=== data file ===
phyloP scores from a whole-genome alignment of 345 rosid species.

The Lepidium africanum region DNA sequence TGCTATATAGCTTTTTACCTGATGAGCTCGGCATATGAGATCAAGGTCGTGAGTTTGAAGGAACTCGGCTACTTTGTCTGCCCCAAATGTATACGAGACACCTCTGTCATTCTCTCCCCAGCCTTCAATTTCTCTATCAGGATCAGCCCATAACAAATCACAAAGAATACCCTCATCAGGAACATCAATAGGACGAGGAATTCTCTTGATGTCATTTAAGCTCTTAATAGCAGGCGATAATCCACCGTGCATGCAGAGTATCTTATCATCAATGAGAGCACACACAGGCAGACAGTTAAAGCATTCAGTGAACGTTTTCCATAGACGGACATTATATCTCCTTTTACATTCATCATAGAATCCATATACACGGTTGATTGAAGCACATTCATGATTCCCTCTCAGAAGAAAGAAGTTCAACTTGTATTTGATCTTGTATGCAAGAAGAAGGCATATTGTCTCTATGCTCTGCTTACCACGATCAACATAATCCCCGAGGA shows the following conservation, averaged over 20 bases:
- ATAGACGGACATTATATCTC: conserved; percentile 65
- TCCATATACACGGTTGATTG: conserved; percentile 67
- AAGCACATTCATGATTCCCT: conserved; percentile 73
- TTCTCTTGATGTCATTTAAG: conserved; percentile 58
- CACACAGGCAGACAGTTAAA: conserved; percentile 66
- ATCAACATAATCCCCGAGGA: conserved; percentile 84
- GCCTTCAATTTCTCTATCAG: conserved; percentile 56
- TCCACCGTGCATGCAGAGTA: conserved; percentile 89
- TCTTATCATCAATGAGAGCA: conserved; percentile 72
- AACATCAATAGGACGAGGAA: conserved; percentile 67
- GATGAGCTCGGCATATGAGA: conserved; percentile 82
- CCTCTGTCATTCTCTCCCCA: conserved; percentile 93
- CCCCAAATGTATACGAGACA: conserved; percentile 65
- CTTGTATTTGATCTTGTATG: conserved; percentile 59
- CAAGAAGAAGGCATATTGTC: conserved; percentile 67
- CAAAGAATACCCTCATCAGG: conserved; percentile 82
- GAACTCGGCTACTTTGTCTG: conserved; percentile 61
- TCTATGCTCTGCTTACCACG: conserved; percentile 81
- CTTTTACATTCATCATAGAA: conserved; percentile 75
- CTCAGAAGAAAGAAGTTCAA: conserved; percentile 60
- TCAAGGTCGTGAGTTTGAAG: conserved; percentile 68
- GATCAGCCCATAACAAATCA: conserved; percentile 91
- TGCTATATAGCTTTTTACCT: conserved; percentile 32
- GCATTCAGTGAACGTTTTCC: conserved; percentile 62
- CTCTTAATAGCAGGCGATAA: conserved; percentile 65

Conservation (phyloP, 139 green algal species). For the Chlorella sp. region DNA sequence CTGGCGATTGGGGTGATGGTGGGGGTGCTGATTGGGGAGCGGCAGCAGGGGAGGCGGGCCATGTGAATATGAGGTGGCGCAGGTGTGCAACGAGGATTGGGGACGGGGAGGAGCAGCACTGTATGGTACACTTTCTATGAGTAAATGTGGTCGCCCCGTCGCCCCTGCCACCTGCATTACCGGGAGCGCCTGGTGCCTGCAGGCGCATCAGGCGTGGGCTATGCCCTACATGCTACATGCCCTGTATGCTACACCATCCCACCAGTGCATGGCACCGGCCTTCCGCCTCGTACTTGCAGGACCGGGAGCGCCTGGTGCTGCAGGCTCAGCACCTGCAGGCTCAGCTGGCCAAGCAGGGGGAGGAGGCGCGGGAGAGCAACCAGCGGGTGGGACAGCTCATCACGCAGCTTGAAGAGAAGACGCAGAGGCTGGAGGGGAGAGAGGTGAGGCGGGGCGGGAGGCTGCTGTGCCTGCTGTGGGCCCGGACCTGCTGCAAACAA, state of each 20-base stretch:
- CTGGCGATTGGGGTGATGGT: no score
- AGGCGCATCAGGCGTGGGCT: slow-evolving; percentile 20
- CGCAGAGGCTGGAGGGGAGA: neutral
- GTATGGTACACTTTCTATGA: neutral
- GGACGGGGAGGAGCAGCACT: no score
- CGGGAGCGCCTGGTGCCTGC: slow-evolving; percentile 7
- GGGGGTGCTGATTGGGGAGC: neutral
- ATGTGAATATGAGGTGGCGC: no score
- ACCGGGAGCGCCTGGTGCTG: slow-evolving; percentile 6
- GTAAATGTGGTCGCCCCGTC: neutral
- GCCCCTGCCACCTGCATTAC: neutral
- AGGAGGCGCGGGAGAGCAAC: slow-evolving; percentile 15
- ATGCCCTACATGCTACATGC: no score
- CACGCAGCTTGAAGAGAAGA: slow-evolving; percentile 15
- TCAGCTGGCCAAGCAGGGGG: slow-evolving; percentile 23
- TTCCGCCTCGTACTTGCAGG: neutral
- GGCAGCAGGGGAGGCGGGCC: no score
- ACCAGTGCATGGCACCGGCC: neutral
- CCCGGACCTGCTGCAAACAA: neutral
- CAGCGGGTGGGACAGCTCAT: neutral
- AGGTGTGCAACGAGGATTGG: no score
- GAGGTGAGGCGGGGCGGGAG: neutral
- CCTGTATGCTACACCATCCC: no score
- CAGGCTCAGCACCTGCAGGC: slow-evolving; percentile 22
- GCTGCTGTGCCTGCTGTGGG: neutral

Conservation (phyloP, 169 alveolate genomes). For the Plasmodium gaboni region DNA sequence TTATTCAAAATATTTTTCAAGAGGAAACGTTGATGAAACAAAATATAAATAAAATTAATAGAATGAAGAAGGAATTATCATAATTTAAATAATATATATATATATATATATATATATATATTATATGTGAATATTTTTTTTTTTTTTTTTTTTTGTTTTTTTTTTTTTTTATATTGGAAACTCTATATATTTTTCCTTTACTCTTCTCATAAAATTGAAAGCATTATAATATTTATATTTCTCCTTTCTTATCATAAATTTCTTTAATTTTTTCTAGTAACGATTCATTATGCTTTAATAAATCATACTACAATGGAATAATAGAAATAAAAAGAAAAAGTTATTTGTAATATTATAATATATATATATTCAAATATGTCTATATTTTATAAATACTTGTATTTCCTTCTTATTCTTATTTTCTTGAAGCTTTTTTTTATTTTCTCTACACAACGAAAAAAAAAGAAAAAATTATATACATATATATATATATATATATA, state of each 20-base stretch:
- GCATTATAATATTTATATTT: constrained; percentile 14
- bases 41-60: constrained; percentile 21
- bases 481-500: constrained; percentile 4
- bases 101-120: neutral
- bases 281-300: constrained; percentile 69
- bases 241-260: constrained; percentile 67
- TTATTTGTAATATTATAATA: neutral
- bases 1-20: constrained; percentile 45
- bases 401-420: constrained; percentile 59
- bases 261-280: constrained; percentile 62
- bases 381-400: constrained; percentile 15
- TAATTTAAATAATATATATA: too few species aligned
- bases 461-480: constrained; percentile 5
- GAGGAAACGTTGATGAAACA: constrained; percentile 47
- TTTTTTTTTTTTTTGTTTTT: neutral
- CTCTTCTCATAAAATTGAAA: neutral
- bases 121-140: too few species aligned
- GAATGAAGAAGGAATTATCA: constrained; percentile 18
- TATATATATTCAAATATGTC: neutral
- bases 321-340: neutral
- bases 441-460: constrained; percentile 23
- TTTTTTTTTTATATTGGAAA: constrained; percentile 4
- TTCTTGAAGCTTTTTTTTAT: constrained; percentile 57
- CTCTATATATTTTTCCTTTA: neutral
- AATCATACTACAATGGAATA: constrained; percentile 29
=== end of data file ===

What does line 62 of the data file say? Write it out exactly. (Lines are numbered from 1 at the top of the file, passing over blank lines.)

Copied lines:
- bases 1-20: constrained; percentile 45